Preparing for a deep ski season.
For diehard skiers, the first turns of the year are usually made in the backcountry. Whether it’s hiking up Bradley's Meadows at Bridger after the first decent dump, or skinning up Beehive for some high-altitude dust-on-dirt, late-autumn skiing around Bozeman can be a lot of fun. Good preparation, however, goes a long way toward making those first outings safe and successful, and reduces the chances of epic-ing. Here’s what you need to know.
If there’s enough snow to ski (even just barely), there’s enough snow to slide. Put new batteries in your beacon and carry it, along with a shovel and probe—even if you think there’s zero chance of an avalanche. On that same note, practice using your beacon—it’s been months, and you can never practice enough. Get together with friends, drink a few beers, and try to stump each other with beacon drills in a grassy field. Better yet, head to the woods for a more realistic drill.
Fall is the best time to check out your gear, make repairs, and get psyched on a new season. Make sure to rewax your skis—spring wax stinks in cold snow—and re-glue skins if they’ve lost their “stick.” Most boot liners are heat-moldable these days, but the foam compacts over time and leaves you with excess volume. If you have more than about 50 days in your boots, remold them for a fresh fit—most liners are good for several heat cycles. If you have adjustable poles, pull the sections apart; it’s likely you have oxidation on the shafts. Clean the shafts with Simple Green to avoid getting a pole stuck in “Tiny Tim” mode on the first trip of the year. Finally, replace consumables in your first-aid and repair kits, and clean and organize your pack. That bologna sandwich you left in the top pocket in May might be a little funky.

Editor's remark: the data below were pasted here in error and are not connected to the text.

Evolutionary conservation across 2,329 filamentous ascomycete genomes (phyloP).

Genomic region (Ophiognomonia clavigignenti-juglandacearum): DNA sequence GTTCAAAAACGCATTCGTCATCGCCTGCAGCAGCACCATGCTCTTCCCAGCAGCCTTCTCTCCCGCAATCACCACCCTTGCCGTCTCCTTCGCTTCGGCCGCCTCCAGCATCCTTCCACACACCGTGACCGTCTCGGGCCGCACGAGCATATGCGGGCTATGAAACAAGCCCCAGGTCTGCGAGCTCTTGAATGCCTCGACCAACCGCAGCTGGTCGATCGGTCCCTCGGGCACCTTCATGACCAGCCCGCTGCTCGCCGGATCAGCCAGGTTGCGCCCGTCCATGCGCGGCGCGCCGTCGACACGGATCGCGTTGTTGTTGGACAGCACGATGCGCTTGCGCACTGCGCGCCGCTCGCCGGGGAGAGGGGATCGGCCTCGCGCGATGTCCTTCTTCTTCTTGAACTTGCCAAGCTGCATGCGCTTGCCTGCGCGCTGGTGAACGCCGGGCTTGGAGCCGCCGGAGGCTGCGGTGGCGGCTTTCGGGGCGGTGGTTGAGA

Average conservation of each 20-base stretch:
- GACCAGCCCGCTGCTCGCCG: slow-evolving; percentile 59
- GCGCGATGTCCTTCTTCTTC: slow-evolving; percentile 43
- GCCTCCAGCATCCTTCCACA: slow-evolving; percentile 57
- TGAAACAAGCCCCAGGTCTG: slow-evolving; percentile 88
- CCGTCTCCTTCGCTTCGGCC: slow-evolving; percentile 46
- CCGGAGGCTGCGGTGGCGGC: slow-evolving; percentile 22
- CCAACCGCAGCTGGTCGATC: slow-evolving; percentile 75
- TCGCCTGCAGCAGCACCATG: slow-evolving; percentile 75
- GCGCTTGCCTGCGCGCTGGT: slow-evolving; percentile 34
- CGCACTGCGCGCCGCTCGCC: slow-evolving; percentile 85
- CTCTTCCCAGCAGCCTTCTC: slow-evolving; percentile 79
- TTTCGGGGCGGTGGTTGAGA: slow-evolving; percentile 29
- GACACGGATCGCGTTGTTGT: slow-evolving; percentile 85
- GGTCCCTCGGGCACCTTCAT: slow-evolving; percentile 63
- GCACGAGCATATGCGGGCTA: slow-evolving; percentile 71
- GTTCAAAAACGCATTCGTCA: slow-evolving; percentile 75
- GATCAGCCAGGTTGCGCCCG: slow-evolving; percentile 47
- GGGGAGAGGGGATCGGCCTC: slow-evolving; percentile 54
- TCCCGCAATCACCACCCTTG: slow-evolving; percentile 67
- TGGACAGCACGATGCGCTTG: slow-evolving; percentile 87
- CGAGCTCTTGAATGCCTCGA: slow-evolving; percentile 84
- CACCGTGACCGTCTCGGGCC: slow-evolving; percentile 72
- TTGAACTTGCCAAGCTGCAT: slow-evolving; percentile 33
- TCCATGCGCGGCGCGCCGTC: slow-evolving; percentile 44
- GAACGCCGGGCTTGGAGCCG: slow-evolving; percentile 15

It seems like a long way off, but the seasons have a way of creeping up on us. If you need to take an avalanche course this year, book now. Most local course-providers have their schedules ready by September 1, and most courses take place early in the winter. Running out of time or finding every course full is a crappy reason not to get the education that could save your life.
Same thing goes for that hut trip you’ve been planning. Whether it’s a simple USFS cabin trip, or a guided dream week at a luxury lodge, this is the time to bust out the calendar. By December, reservations for premium dates are usually booked, and you’re stuck with whatever other people didn’t want.
The best way to get fit for touring the backcountry, is to go touring in the backcountry. If it’s a dry fall, however, stay active by hiking, running, cycling—anything that gets your body past its anaerobic threshold. Your hip flexors will just have to catch up when it snows. Sitting around drinking beer until the snow’s nice and deep is a surefire way to end up getting sloppy seconds all season.
Drew Pogge guides ski-tours out of Bell Lake Yurt and is the former editor of Backcountry Magazine.